Ballarat Tramway Museum opens a new ‘world-class’ facility to the public for the first time | The mail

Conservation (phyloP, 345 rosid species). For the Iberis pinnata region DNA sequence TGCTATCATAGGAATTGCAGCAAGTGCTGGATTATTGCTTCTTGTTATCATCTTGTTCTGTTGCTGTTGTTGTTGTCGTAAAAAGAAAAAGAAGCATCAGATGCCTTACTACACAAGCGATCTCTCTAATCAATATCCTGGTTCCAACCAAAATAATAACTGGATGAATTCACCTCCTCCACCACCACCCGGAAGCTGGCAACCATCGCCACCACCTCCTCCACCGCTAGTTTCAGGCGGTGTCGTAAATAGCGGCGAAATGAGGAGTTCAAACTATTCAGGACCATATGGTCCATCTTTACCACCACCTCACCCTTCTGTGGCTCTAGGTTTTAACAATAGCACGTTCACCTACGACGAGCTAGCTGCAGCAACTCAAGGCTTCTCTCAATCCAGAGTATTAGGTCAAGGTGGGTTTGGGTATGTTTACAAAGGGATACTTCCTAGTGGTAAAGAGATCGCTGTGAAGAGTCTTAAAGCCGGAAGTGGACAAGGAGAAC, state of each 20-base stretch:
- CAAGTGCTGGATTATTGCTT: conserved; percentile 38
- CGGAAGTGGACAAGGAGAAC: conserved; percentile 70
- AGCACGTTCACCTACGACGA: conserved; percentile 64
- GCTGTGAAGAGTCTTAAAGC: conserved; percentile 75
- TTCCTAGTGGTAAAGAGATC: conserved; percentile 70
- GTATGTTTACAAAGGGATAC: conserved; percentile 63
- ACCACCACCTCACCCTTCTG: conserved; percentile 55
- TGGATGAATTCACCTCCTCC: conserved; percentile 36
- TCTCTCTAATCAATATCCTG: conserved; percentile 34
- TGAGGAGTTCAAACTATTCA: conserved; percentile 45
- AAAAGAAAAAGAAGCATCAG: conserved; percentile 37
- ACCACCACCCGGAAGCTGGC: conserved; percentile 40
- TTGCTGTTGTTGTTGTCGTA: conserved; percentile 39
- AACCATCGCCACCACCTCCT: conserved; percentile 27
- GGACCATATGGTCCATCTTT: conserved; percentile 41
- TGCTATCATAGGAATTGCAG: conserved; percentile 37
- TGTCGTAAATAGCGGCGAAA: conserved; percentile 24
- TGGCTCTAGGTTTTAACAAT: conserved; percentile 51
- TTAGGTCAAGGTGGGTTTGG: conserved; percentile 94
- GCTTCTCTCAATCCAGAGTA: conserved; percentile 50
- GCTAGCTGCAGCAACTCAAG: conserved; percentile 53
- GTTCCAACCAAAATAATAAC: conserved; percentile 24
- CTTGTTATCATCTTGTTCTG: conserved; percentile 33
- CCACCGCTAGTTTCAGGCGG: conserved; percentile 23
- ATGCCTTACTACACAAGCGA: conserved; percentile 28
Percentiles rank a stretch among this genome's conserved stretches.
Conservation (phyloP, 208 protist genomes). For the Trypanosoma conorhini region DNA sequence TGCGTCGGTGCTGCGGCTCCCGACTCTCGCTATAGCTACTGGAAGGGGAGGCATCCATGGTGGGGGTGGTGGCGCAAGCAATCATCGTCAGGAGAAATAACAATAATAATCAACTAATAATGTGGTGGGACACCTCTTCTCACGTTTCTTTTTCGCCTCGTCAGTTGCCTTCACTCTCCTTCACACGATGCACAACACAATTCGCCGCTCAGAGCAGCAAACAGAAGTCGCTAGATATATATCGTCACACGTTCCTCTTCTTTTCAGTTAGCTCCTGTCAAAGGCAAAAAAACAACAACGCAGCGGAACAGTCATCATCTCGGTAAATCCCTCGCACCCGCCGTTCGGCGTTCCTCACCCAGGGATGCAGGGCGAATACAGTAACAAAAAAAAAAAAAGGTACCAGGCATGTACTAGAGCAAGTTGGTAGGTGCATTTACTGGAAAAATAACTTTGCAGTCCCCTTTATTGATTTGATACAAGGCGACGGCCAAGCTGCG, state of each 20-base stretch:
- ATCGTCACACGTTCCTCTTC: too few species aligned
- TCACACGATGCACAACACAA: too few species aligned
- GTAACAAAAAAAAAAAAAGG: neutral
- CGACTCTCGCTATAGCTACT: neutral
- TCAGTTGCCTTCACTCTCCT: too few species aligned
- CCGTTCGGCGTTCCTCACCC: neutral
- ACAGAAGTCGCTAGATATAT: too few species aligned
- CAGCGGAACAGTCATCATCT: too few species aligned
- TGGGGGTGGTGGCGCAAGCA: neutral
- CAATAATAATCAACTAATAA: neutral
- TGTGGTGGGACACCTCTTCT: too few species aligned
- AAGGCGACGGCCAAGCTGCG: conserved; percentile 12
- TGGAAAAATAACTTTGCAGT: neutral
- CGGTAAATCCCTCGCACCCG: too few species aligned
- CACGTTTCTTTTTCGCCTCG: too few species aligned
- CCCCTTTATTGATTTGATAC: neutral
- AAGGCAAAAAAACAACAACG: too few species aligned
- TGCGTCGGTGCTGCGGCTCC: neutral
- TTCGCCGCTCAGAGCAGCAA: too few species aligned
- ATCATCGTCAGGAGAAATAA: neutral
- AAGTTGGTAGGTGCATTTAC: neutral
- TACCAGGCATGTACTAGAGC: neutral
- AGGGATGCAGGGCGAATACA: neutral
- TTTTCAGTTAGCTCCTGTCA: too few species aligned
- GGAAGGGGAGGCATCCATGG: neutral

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Ballarat’s new ‘world-class’ tram museum opened to the public for the first time this weekend after a mammoth volunteer effort and more than a decade of planning. Members of the Ballarat Tramway Museum fully funded the construction and fit-up of the new museum in South Gardens and will staff the facility during opening hours. Facilities manager Peter Waugh said the Ballarat attraction was one of Australia’s best tram museums. “We normally carry up to 30,000 passengers a year. Before, our exhibit was in a dirty old hangar with possums and other things,” he said. “It is now a world-class museum. This should mean that visitors will come to see this as part of the destination rather than just experiencing the tram when visiting the gardens.” We hope this will become a major highlight of Ballarat The museum is a large, light and airy building which features seven historic trams and other tram-related history exhibits. others have Tramway No. 32 is an eye-catching display of history, left in the same condition it was brought back to Ballarat after being taken to Maryborough in 1971 to form part of plans for a wildlife park. proposal for the park fell through and the tram was left in the bush for many years before being returned to Ballarat in the 1980s and has been in storage ever since. Mr. Waugh said. “There is no glass in the windows, rotting wood and it is very run down. We have beautifully restored trams here. It allows people to see how they were before the restoration started.” important part of the story I guess. Another tram on display which is new to the collection is a restored tram from the Melbourne Tramcar Preservation Association. Mr Waugh said the “beautifully restored” tram would be an asset to tram enthusiasts. in Australia,” he said. period, making it Ballarat’s longest-serving tram operator. Mr Waugh said museum volunteers offered tours of the workshop and tea and coffee. complementary coffee, while tram rides could not be offered due to track rep lace work.He said the group hoped to have the trams running again by June.The Ballarat Tramway Museum asked State government funding to create interactive exhibits and hands-on activities, including a model tram and offerings for children RELATED COVERAGE: Funding sought for redevelopment Tramway museum swimming Mr Waugh said the group of members were at the bottom of the barrel of their own kitty, having fully funded the construction and fit-out so far through fundraising and donations. About sixty volunteers make up the group and a committee of six people led the construction of the new museum. Mr Waugh said many members who had never played an active role before raised their hands to be trained to work in the museum. “It’s sparking interest,” he said. “A gentleman has been a member of the museum since 1971 but has never been involved in day to day operations, he has now been trained and will now start at Easter. “It has invigorated everyone and for some who have been here since 1971 they never thought they would see such a thing. “They started with a small shed and six trams in various states of disrepair and now we have this world-class facility.” The new museum will be open to the public on Saturdays, Sundays, Tuesdays and public holidays from 11 a.m. to 4 p.m. with extended school holiday hours to be announced. Have you subscribed to The Courier’s variety of informational emails? You can sign up below and make sure you’re up to date with everything happening in Ballarat.



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